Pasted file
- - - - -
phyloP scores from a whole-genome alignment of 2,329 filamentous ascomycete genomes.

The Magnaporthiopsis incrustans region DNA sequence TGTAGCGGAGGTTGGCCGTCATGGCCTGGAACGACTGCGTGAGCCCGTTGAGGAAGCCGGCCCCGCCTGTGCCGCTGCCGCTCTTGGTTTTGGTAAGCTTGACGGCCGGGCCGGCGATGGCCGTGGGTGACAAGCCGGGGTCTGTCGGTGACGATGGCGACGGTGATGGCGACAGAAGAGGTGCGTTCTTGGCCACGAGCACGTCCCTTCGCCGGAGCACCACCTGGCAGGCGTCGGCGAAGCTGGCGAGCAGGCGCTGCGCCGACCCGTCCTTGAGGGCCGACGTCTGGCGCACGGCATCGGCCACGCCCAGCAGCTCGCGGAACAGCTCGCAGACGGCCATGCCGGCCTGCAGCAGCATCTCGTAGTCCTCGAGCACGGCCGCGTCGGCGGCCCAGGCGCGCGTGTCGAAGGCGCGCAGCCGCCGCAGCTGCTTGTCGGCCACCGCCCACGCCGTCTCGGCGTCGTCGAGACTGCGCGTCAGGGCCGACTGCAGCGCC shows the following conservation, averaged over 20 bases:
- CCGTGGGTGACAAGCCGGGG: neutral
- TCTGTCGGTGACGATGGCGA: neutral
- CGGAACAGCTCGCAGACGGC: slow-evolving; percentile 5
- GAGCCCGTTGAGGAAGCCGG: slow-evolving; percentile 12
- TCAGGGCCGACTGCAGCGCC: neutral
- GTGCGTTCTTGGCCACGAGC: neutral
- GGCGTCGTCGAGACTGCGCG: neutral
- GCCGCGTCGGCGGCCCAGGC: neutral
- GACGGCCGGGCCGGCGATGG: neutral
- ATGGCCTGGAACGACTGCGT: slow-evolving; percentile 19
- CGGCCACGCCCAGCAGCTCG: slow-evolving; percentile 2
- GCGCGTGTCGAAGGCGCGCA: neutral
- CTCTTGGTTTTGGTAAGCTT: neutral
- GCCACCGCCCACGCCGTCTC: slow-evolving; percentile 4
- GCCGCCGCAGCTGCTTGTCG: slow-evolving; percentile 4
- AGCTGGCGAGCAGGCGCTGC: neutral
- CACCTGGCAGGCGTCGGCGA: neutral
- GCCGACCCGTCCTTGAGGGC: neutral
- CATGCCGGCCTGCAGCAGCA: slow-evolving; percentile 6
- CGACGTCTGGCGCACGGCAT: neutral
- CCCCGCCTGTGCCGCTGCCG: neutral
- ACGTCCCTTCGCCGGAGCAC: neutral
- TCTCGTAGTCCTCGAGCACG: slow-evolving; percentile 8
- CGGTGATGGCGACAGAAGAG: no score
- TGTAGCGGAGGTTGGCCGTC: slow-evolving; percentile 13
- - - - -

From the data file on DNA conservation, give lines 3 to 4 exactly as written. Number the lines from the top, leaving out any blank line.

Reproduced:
- CCGTGGGTGACAAGCCGGGG: neutral
- TCTGTCGGTGACGATGGCGA: neutral